The infection, called MyDoom, includes a .zip file that enables it to bypass traditional mail filters.
A new worm called MyDoom flooding users E-mail boxes is the subject of serious concern among solution providers.
All that the worm needs to propagate is a user that has an open Microsoft Windows preview pane in Outlook. The worm appears to be taking advantage of one of the more recent trends in the malicious code world, randomized E-mail worms that include a .zip attachment to bypass traditional gateway filters, said Ken Dunham, director of malicious code at Velocitus. "This worm is taking off like a rocket, with well over 20,000 interceptions in just two hours of it being discovered," he said.
If this Outlook pane is open, the worm automatically scours the user's contacts and files. Based on the information gathered, it rapidly sends infected E-mails out to other users, said one solution provider.
"We have gotten several calls from customers so far about the worm," said Vartan Ouzounian, chief operating officer of Secure Content Solutions. "It's pretty nasty and spreads fast."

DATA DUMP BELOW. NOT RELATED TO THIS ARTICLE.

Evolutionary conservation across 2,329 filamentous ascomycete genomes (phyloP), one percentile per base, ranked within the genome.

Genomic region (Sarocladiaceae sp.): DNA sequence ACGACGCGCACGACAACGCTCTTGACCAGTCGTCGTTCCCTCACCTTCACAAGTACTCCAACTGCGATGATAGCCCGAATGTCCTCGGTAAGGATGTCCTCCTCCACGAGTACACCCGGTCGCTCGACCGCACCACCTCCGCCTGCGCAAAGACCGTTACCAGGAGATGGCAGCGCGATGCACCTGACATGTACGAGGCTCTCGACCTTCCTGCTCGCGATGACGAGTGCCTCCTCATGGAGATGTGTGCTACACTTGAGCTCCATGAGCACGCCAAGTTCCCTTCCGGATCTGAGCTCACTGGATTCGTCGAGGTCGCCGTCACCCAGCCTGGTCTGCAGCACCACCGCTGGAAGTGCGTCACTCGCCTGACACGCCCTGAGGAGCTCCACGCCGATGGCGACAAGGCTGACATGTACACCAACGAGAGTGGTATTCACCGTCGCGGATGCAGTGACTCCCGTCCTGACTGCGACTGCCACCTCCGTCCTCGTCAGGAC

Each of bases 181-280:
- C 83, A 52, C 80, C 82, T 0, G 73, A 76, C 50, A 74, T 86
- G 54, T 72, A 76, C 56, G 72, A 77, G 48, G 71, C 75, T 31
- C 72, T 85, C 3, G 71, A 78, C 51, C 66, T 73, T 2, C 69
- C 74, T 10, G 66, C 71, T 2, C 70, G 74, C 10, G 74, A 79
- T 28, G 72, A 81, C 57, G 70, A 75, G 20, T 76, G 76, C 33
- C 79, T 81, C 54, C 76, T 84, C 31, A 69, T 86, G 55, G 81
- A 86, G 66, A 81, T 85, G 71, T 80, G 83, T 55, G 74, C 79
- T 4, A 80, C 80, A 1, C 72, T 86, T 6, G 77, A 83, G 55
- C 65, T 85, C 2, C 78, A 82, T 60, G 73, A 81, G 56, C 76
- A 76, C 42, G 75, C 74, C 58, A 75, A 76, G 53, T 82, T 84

The subject line of the infected e-mail is not consistent and may say 'message undeliverable', 'hi', or 'test', among other subject lines. The same holds for the attachment name which varies from readme.zip, message.zip, and DELETDO.TXT, also among others. An adjoining message above the attachment typically says "the message contains Unicode characters and has been sent as a binary attachment,' or "mail attachment failed. Partial message is available."
5 Top Federal Initiatives For 2015As InformationWeek Government readers were busy firming up their fiscal year 2015 budgets, we asked them to rate more than 30 IT initiatives in terms of importance and current leadership focus. No surprise, among more than 30 options, security is No. 1. After that, things get less predictable.